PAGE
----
Don’t Rely on Magazine Rankings of Colleges

Each October for almost four decades, U.S. News & World Report has published a much-anticipated College Edition that ranks American colleges and universities. The issue is the most popular of the year for U.S. News & World Report, but its release always instigates a barrage of criticism that The Atlantic’s Derek Thompson refers to as “a national carpfest.”  Before joining in, let’s consider what the magazineis trying to accomplish.

In preparing its College Edition, U.S. News & World Report devotes substantial effort every year to analyzing data from more than 3,000 four-year colleges. To ensure that they compare schools on a level playing field, the publisher computes all scores using one common algorithm. This algorithm incorporates all the quantifiable factors that they believe indicate a college education of high quality. These factors are shown in Table A, below, along with the weights assigned to them.

Table A: U.S. News & World Reports Ranking Indicators & Weights

RANKING FACTOR: WEIGHT %
GRADUATION AND RETENTION RATES 22.0
AVERAGE SIX-YEAR GRADUATION RATE 17.6
AVERAGE FIRST-YEAR STUDENT RETENTION RATE 4.4
SOCIAL MOBILITY 5.0
PELL GRANT GRADUATION RATES 2.5
PELL GRANT GRAD. RATES COMPARISON 2.5
GRADUATION RATE PERFORMANCE 8.0
UNDERGRADUATE ACADEMIC REPUTATION 20.0
PEER ASSESSMENT SURVEY 15.0
HIGH SCHOOL COUNSELORS’ RATINGS 5.0
FACULTY RESOURCES 2017-18 ACADEMIC YEAR 20.0
CLASS SIZE INDEX 8.0
FACULTY COMPENSATION 7.0
% FACULTY WITH TERMINAL DEGREE IN FIELD 3.0
PERCENT FACULTY THAT IS FULL TIME 1.0
STUDENT-FACULTY RATIO 1.0
SELECTIVITY FOR THE FALL 2017 CLASS 10.0
MATH AND READING/WRITING PORTIONS SAT & ACT  7.8
HIGH SCHOOL CLASS STANDING IN TOP 10%  2.2
FINANCIAL RESOURCES PER STUDENT 10.0
AVERAGE ALUMNI GIVING RATE 5.0
TOTAL 100.0

Source: U.S. News & World Report College Edition

There are too many criticisms levied at the college rankings issue to enumerate here, but one primary objection is worth examining. The College Edition’s methodology does not and cannot measure the qualitative factors that matter most to you in selecting a college. Like every other applicant, you have a unique set of talents, goals, preferences, personality traits, experiences, skills, strengths, and weaknesses. Identifying the schools that are best for you should be a subjective process, one that isn’t amenable to the type of quantitative, analytics-based approach used by U.S. News & World Report.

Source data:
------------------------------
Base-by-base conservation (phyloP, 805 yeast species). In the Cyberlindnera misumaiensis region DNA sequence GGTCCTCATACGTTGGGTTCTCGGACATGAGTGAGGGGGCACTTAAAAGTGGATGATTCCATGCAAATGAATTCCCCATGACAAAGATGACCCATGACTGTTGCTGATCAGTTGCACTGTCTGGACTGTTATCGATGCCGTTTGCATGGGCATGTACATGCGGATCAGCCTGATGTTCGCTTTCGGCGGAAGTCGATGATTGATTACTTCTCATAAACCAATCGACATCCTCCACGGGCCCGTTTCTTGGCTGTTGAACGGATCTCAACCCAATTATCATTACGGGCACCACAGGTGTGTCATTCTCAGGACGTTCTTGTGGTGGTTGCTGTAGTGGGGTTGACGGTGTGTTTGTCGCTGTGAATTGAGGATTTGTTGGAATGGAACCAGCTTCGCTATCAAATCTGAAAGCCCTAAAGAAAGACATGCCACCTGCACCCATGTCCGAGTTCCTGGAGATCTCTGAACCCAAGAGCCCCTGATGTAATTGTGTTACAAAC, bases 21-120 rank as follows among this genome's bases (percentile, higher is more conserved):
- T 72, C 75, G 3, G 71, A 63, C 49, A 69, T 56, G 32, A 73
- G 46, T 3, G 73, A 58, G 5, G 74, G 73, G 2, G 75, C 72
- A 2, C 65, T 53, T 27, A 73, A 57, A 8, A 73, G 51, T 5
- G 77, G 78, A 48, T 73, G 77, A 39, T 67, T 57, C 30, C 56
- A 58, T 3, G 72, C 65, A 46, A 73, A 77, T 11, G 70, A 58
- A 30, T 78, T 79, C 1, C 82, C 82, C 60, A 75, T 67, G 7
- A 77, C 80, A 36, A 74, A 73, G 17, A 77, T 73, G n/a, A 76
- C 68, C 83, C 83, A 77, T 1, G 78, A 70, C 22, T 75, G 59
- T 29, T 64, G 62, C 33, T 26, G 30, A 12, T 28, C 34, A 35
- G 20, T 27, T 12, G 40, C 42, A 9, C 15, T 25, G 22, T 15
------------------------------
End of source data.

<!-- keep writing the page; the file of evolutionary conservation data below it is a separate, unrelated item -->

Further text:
Although U.S. News & World Report rankings are the most popular, there are other reputable periodicals that publish annual college rankings, including Forbes, Princeton Review, Money, Barron’s, Washington Monthly, College Atlas, The Economist, and the New York Times.  They are all unbiased sources that process the same data from colleges obtained via the shared Common Data Set (CDS) Initiative. The CDS is also available online to students and families conducting their own research into colleges. The publishers generate different rankings due to their distinctive methodologies, each claiming to have devised the best one. Nevertheless, the primary objection to college rankings stated above applies to all of them.

When purchasing a product like a toaster, a TV, or car insurance, a publication that assists decision-making like Consumer Reports can come in handy. They conduct research, analysis, and testing of products in a category. They clearly describe their methodology and then rank the products from “best-buy” on down.

That choosing a college is not the same as buying a toaster is obvious. The key attributes of a college that are important to you are those that can’t be reduced to numbers. To name just a few, these attributes include its mission, core curriculum, approach to learning, majors, academic programs, physical plant, campus life, student body characteristics, and academic environment, i.e., the qualitative, non-quantifiable factors. Among the criticisms of college rankings, this one is salient and irresolvable. However, the magazine college issues aren’t useless. They provide a convenient source of information about most colleges.

Louis Educational Consulting spends time with you at the beginning of your engagement with us to learn your educational goals, academic record, personality profile, financing needs, and personal preferences. With this understanding, we work with you to identify those colleges that fit you best. Although we can’t make the process simple, we do make it far less stressful. You’ll be confident that the colleges you apply to are great matches for you no matter where they may stand in a magazine’s rankings.

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